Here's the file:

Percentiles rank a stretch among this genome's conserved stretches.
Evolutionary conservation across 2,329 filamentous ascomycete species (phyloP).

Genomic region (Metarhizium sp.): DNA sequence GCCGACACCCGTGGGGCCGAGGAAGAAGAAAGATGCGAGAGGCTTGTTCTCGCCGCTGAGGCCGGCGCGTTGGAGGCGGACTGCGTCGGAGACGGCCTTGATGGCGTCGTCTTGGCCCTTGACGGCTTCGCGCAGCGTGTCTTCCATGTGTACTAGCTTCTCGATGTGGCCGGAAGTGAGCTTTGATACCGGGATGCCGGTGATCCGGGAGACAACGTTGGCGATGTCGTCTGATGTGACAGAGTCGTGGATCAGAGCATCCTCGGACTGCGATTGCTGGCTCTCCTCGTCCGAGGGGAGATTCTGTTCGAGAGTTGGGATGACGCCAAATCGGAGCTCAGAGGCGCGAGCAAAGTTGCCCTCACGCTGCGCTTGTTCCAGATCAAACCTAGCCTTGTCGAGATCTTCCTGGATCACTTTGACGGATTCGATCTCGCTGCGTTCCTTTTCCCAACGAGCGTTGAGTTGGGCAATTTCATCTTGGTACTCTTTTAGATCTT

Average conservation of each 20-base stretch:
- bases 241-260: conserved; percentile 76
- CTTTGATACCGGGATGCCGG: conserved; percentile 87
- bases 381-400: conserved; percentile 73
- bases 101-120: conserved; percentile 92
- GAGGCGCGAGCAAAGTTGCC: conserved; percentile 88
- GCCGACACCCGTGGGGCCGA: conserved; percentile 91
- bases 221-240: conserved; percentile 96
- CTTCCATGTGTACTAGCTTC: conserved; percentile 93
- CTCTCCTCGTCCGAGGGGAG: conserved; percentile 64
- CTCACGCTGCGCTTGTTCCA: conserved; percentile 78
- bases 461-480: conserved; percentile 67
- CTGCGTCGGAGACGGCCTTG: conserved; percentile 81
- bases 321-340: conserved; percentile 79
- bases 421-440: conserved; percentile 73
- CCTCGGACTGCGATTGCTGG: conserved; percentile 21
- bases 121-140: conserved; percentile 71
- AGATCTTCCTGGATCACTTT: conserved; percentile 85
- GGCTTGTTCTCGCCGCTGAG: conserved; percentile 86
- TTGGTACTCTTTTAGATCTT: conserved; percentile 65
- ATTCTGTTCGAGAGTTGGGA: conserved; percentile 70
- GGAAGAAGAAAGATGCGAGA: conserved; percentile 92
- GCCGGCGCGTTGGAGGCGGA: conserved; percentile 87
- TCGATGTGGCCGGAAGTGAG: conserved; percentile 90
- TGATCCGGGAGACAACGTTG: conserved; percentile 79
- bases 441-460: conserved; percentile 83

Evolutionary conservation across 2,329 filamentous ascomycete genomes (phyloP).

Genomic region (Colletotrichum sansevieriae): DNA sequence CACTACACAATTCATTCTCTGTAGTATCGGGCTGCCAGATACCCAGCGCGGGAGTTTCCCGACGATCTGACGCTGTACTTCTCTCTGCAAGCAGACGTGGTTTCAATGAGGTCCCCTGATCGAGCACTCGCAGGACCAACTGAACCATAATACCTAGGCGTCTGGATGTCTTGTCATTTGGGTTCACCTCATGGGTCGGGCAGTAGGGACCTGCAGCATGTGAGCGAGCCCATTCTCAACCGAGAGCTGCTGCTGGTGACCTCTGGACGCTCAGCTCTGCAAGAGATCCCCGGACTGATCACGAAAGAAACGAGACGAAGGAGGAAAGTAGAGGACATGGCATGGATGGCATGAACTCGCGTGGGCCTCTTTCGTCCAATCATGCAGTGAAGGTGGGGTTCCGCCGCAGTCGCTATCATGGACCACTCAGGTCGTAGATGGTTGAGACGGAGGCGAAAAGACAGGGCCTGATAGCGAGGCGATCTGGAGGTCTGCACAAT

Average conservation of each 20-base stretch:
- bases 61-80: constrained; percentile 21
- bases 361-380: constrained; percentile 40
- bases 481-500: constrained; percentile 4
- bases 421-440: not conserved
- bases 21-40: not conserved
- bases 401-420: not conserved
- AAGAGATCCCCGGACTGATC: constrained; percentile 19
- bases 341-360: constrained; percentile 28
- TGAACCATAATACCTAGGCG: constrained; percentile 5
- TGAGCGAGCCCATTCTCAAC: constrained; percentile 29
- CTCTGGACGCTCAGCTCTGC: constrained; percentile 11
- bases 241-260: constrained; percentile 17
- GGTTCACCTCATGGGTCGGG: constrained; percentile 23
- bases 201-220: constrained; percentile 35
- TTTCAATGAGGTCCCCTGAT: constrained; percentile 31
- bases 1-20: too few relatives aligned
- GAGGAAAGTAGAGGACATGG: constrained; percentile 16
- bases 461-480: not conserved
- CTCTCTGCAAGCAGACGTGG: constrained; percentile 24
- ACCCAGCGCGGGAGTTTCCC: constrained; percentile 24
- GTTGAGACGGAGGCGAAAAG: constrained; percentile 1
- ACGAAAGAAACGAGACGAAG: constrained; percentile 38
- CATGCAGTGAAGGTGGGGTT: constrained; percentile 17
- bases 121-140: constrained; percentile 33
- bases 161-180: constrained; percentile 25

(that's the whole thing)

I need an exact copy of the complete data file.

Percentiles rank a stretch among this genome's conserved stretches.
Evolutionary conservation across 2,329 filamentous ascomycete species (phyloP).

Genomic region (Metarhizium sp.): DNA sequence GCCGACACCCGTGGGGCCGAGGAAGAAGAAAGATGCGAGAGGCTTGTTCTCGCCGCTGAGGCCGGCGCGTTGGAGGCGGACTGCGTCGGAGACGGCCTTGATGGCGTCGTCTTGGCCCTTGACGGCTTCGCGCAGCGTGTCTTCCATGTGTACTAGCTTCTCGATGTGGCCGGAAGTGAGCTTTGATACCGGGATGCCGGTGATCCGGGAGACAACGTTGGCGATGTCGTCTGATGTGACAGAGTCGTGGATCAGAGCATCCTCGGACTGCGATTGCTGGCTCTCCTCGTCCGAGGGGAGATTCTGTTCGAGAGTTGGGATGACGCCAAATCGGAGCTCAGAGGCGCGAGCAAAGTTGCCCTCACGCTGCGCTTGTTCCAGATCAAACCTAGCCTTGTCGAGATCTTCCTGGATCACTTTGACGGATTCGATCTCGCTGCGTTCCTTTTCCCAACGAGCGTTGAGTTGGGCAATTTCATCTTGGTACTCTTTTAGATCTT

Average conservation of each 20-base stretch:
- bases 241-260: conserved; percentile 76
- CTTTGATACCGGGATGCCGG: conserved; percentile 87
- bases 381-400: conserved; percentile 73
- bases 101-120: conserved; percentile 92
- GAGGCGCGAGCAAAGTTGCC: conserved; percentile 88
- GCCGACACCCGTGGGGCCGA: conserved; percentile 91
- bases 221-240: conserved; percentile 96
- CTTCCATGTGTACTAGCTTC: conserved; percentile 93
- CTCTCCTCGTCCGAGGGGAG: conserved; percentile 64
- CTCACGCTGCGCTTGTTCCA: conserved; percentile 78
- bases 461-480: conserved; percentile 67
- CTGCGTCGGAGACGGCCTTG: conserved; percentile 81
- bases 321-340: conserved; percentile 79
- bases 421-440: conserved; percentile 73
- CCTCGGACTGCGATTGCTGG: conserved; percentile 21
- bases 121-140: conserved; percentile 71
- AGATCTTCCTGGATCACTTT: conserved; percentile 85
- GGCTTGTTCTCGCCGCTGAG: conserved; percentile 86
- TTGGTACTCTTTTAGATCTT: conserved; percentile 65
- ATTCTGTTCGAGAGTTGGGA: conserved; percentile 70
- GGAAGAAGAAAGATGCGAGA: conserved; percentile 92
- GCCGGCGCGTTGGAGGCGGA: conserved; percentile 87
- TCGATGTGGCCGGAAGTGAG: conserved; percentile 90
- TGATCCGGGAGACAACGTTG: conserved; percentile 79
- bases 441-460: conserved; percentile 83

Evolutionary conservation across 2,329 filamentous ascomycete genomes (phyloP).

Genomic region (Colletotrichum sansevieriae): DNA sequence CACTACACAATTCATTCTCTGTAGTATCGGGCTGCCAGATACCCAGCGCGGGAGTTTCCCGACGATCTGACGCTGTACTTCTCTCTGCAAGCAGACGTGGTTTCAATGAGGTCCCCTGATCGAGCACTCGCAGGACCAACTGAACCATAATACCTAGGCGTCTGGATGTCTTGTCATTTGGGTTCACCTCATGGGTCGGGCAGTAGGGACCTGCAGCATGTGAGCGAGCCCATTCTCAACCGAGAGCTGCTGCTGGTGACCTCTGGACGCTCAGCTCTGCAAGAGATCCCCGGACTGATCACGAAAGAAACGAGACGAAGGAGGAAAGTAGAGGACATGGCATGGATGGCATGAACTCGCGTGGGCCTCTTTCGTCCAATCATGCAGTGAAGGTGGGGTTCCGCCGCAGTCGCTATCATGGACCACTCAGGTCGTAGATGGTTGAGACGGAGGCGAAAAGACAGGGCCTGATAGCGAGGCGATCTGGAGGTCTGCACAAT

Average conservation of each 20-base stretch:
- bases 61-80: constrained; percentile 21
- bases 361-380: constrained; percentile 40
- bases 481-500: constrained; percentile 4
- bases 421-440: not conserved
- bases 21-40: not conserved
- bases 401-420: not conserved
- AAGAGATCCCCGGACTGATC: constrained; percentile 19
- bases 341-360: constrained; percentile 28
- TGAACCATAATACCTAGGCG: constrained; percentile 5
- TGAGCGAGCCCATTCTCAAC: constrained; percentile 29
- CTCTGGACGCTCAGCTCTGC: constrained; percentile 11
- bases 241-260: constrained; percentile 17
- GGTTCACCTCATGGGTCGGG: constrained; percentile 23
- bases 201-220: constrained; percentile 35
- TTTCAATGAGGTCCCCTGAT: constrained; percentile 31
- bases 1-20: too few relatives aligned
- GAGGAAAGTAGAGGACATGG: constrained; percentile 16
- bases 461-480: not conserved
- CTCTCTGCAAGCAGACGTGG: constrained; percentile 24
- ACCCAGCGCGGGAGTTTCCC: constrained; percentile 24
- GTTGAGACGGAGGCGAAAAG: constrained; percentile 1
- ACGAAAGAAACGAGACGAAG: constrained; percentile 38
- CATGCAGTGAAGGTGGGGTT: constrained; percentile 17
- bases 121-140: constrained; percentile 33
- bases 161-180: constrained; percentile 25